The Indigenous community of Yarrabah in far north Queensland has a new Aboriginal community-controlled Youth Hub.
The Minister for Indigenous Australians, Ken Wyatt, attended the opening and said he hopes the hub will have a positive effect on the community.
“This great facility is a safe-space for young people to meet up and connect with each other and access support services that promote wellbeing, resilience and responsibility,” he said.
“It is a place that shows young people facing challenges in Yarrabah that they don’t need to do so alone.”
Under the broader Yarrabah Youth and Family Social and Wellbeing Project, the facility will aim to help disengaged and at-risk youth and families aged 15-25.
Located 55 kilometres east of Cairns, the community is home to over 2,500 people.
According to the latest ABS statistics, 97% of Yarrabah residents are Aboriginal or Torres Strait Islander with more than 50% under the age of 25.
The Hub, operated by Gurriny Yealamucka Health Services Aboriginal Corporation, includes a community kitchen, laundry facilities and bathrooms as well as counselling rooms, office space and more social areas.
It follows a new report from the Productivity Commission that says Indigenous people are three times as likely to suffer from high levels of psychological distress compared to other Australians.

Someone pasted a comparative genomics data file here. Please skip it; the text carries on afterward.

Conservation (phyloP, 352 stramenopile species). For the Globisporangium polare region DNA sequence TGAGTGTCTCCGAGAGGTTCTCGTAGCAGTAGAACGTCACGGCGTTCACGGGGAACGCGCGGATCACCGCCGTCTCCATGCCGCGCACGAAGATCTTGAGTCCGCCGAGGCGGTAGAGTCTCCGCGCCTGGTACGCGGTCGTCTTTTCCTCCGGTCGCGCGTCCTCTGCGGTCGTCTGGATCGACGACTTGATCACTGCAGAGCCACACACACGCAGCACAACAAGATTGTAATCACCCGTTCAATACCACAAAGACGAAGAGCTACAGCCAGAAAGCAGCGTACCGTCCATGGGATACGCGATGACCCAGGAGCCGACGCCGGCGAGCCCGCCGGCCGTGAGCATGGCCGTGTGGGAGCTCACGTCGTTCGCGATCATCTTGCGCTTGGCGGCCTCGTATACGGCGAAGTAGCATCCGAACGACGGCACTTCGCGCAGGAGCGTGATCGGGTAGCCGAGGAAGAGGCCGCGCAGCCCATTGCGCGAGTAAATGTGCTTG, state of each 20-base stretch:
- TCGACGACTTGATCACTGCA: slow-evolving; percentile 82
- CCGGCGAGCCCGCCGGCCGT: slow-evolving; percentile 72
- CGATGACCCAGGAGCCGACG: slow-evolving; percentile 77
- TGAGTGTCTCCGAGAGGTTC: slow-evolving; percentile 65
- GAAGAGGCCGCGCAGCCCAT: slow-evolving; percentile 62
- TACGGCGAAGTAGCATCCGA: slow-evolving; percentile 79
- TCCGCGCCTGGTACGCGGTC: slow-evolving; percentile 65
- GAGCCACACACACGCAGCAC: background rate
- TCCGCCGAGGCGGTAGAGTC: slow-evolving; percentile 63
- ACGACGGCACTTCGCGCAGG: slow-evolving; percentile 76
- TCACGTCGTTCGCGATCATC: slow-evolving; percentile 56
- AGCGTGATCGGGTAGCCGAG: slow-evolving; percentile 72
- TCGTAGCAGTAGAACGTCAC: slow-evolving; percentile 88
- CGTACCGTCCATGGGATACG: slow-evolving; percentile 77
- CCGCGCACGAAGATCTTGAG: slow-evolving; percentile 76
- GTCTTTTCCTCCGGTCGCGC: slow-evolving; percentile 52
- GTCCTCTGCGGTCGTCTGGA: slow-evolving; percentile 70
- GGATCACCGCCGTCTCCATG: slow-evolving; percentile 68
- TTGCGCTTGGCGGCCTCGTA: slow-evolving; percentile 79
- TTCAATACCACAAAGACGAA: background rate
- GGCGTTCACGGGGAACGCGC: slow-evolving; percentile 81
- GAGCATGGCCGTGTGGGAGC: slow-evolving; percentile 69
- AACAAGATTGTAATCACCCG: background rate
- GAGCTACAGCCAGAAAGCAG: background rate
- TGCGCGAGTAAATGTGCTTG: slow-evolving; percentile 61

It also recommends Indigenous-controlled organisations to operate Aboriginal suicide prevention programs, online navigation programs, and additional funding for mental health nurses in Indigenous communities in particular.
Minister Wyatt says making support services more accessible in remote regions will have a flow-on effect.
“The whole community is lifted when its youth have a bright future and Yarrabah is doing great things to provide the best opportunities for the next generation,” Minister Wyatt said.
Days after announcing the federal government will begin 12 months of consultations on an Indigenous voice to government, the Minister spent his time in far North Queensland visiting the Yarrabah State School and the Mandingalbay Yidinji Eco-Cultural Tourism project